Tuesday, November 18, 2008

The Right To Be Stupid

Who said this? Ten points for the correct answer.

The unassailable right to vote is the core principle of any democracy. And people have the right to cast their ballot for whomever they want, for good reasons, for bad reasons, or for no reason at all. Let’s face it, we as a nation are horribly uninformed when it comes to politics. Approximately one-third of the people in this country, people of voting age, couldn’t tell you the name of our current Vice-President. Now, admittedly, some of us like to block it out, but even so, only two in five adult Americans know we have three branches of government and Mr. Feldcamp expects his employees to actually know the political issues of the day? Well, today our news programs consist solely of sensational headlines and sound bites. People forego newspapers for the Internet where instead of relying on credentialed journalists, they turn to these bloggers, sort of entry level life forms who have intellectually even yet to emerge from the primordial ooze. This is how we’ve gotten the elected officials we’ve gotten. We’ve never really cared about issues. We’re more concerned about how Hillary looks in a pants suit and whether Barack can bowl. We don’t always go for the best or the brightest; we elect the guy we’d most like to have a beer with or the gal we’d most like to feel up in the back of the car. Now, I certainly wouldn’t pick my airline pilot that way or my accountant or my doctor, but for my President, so often it’s “give me the blue collar, lunch bucket, good ole boy who fits in best at the pancake breakfast." The problem with Mr. Feldcamp, and forgive me, I hate to say this about anybody, is he’s an elitist. … The message is we vote for who we like, it’s as simple as that, we don’t need to have a reason. It’s as simple as that. The Founding Fathers did not form a meritocracy; this is a democracy. We can be as stupid as we choose. We’re Americans. We’re as simple as that.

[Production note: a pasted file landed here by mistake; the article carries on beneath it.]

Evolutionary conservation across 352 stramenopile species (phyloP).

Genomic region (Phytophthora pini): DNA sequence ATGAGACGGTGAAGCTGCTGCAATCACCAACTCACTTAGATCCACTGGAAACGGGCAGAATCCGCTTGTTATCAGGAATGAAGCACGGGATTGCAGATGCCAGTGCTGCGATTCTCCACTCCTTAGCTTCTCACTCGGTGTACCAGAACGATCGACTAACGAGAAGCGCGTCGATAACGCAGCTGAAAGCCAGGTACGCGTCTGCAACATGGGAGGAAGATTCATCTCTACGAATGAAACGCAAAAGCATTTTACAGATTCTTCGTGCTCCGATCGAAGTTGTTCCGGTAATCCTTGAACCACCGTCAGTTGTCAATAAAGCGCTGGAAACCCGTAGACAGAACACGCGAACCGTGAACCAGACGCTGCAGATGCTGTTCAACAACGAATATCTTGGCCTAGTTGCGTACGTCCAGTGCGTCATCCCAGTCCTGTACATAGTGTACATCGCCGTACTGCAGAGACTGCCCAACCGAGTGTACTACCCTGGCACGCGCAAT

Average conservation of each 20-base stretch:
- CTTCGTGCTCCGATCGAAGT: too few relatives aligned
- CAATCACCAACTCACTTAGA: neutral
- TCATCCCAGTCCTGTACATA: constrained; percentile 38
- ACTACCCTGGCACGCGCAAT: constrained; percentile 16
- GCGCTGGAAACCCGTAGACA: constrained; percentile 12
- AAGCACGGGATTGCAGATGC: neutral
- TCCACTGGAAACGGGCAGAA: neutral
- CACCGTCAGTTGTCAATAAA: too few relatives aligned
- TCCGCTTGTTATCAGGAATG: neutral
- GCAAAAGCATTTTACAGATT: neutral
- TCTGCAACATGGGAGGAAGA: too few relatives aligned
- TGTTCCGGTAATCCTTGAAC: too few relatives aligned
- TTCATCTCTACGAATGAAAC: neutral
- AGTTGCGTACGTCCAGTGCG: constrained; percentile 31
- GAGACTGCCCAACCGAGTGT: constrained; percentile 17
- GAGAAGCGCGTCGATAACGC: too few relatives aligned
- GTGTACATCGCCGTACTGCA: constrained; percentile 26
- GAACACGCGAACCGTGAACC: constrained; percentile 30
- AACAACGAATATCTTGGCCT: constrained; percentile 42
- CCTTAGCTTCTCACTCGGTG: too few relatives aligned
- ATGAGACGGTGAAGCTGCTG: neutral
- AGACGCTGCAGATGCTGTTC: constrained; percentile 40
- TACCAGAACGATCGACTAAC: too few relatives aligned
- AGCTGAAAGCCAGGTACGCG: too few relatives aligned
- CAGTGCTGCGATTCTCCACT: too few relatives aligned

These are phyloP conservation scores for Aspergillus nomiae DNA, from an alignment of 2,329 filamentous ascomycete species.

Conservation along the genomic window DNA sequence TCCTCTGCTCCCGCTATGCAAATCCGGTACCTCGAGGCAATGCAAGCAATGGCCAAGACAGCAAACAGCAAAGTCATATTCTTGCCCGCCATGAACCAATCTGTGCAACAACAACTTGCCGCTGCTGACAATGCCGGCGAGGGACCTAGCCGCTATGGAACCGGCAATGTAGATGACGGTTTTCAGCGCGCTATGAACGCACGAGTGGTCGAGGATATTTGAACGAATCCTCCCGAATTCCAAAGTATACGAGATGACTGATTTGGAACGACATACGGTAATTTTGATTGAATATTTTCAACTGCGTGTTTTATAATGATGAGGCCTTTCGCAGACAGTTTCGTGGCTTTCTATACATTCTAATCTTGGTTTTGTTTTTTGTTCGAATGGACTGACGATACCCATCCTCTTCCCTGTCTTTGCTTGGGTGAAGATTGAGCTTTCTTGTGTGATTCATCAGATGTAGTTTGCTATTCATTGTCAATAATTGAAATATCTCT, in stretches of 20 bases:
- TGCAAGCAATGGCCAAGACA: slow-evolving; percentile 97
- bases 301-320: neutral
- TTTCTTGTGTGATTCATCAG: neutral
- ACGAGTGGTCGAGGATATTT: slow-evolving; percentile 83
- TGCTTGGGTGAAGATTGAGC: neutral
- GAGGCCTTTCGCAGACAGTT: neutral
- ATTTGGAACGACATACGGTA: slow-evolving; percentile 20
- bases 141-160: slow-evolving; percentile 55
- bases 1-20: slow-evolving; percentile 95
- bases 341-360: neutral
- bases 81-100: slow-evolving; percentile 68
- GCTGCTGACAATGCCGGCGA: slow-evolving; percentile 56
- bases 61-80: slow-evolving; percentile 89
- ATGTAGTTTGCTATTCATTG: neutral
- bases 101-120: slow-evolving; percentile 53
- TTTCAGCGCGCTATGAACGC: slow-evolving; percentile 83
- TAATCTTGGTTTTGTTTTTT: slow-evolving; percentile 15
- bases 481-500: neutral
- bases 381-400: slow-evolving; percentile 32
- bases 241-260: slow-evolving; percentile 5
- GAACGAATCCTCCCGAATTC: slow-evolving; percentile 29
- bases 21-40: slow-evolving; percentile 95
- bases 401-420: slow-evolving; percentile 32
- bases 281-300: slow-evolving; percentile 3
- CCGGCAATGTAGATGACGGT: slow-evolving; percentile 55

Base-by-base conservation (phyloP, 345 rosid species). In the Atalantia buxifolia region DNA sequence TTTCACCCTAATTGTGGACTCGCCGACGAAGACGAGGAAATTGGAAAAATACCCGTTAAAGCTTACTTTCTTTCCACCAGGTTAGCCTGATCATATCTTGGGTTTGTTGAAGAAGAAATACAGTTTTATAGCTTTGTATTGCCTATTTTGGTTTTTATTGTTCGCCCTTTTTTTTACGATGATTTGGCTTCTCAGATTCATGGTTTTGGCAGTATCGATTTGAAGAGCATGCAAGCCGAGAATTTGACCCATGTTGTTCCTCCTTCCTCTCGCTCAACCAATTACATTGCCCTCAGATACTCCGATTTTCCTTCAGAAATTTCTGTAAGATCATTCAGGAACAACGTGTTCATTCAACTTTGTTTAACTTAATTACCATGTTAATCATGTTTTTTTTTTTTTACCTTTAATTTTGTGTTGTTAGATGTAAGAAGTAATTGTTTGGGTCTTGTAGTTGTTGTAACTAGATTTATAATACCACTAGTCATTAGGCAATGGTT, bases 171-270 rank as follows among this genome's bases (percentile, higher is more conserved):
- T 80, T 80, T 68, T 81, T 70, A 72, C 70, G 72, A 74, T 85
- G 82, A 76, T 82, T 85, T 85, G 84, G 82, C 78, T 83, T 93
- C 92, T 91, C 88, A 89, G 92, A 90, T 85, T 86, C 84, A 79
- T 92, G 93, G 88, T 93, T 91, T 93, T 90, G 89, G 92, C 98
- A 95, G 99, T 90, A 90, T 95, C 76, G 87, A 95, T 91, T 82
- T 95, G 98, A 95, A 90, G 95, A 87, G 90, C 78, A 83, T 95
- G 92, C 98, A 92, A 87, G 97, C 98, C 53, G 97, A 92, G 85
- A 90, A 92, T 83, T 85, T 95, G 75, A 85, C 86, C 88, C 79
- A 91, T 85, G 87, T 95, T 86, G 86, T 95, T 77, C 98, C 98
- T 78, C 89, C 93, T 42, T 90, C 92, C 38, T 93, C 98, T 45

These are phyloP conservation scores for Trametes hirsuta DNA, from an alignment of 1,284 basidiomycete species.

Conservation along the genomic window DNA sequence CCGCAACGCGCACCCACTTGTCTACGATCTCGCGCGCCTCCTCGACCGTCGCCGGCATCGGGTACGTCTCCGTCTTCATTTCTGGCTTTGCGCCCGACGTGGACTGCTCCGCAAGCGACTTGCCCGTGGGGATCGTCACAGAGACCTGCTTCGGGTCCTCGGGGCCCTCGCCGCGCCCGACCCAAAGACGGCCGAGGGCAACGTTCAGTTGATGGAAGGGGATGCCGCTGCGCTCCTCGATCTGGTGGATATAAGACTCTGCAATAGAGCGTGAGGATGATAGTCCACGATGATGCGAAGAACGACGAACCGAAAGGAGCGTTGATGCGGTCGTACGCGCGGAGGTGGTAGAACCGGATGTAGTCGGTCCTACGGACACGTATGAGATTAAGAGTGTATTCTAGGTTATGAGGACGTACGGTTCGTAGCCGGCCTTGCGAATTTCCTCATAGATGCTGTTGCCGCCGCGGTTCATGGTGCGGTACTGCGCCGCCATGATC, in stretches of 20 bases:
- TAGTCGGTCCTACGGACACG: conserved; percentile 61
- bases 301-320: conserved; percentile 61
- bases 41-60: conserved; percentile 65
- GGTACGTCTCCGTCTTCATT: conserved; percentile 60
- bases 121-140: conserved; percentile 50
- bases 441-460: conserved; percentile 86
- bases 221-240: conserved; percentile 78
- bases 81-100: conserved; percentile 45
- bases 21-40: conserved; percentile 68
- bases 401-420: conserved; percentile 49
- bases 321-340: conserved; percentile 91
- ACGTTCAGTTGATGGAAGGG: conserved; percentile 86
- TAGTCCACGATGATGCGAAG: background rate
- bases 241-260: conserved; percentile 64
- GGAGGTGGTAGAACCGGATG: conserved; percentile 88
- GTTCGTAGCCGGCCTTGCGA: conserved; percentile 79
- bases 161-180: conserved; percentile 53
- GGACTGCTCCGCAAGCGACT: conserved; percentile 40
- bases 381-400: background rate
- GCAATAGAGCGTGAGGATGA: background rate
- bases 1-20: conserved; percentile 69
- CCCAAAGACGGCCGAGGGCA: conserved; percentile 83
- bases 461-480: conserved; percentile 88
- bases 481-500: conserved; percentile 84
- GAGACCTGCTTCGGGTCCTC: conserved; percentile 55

Now aside from that cheap shot about bloggers, Alan is making an important point here. Why don’t we care more about our national or state or local leaders? Why do we allow corruption, immorality, inefficiency, and stupidity to range unchecked across our political landscape? I’m really asking the question here, because I’m as guilty as anyone. Is it too boring, or too time consuming, or too scary to actually try to understand the issues and vote intelligently on them? I got engaged in this campaign and I read (yes, Alan, I did) newspapers, and watched (all) the debates and (some parts of) the conventions. I looked at news shows until I understood who was beating what drum, and I figured out who was liberal and who was conservative on the Internet and spent some time reading both sides, and you know what, I found I actually could understand most of what was going on and who stood for what and who was promising what and how they proposed acting on those promises. And—light bulb moment—it wasn’t all that hard! So, although the right to be stupid is not prohibited by our Constitution, it feels quite refreshing to feel smart for a change.


Amy said...

Although I feel asleep before I could watch it, this sounds like the words of Alan Shore. My favorite pretend lawyer.

Sue Jacquette said...

Here, here! Great post! I think part of the reason I blog is because I'm amazed at how many people don't understand the basic issues and I want to get at least my friends to think about these things before voting.

I think that quote was from Gauguin?

Meredith said...

Ten points, Sue! Sorry, Amy.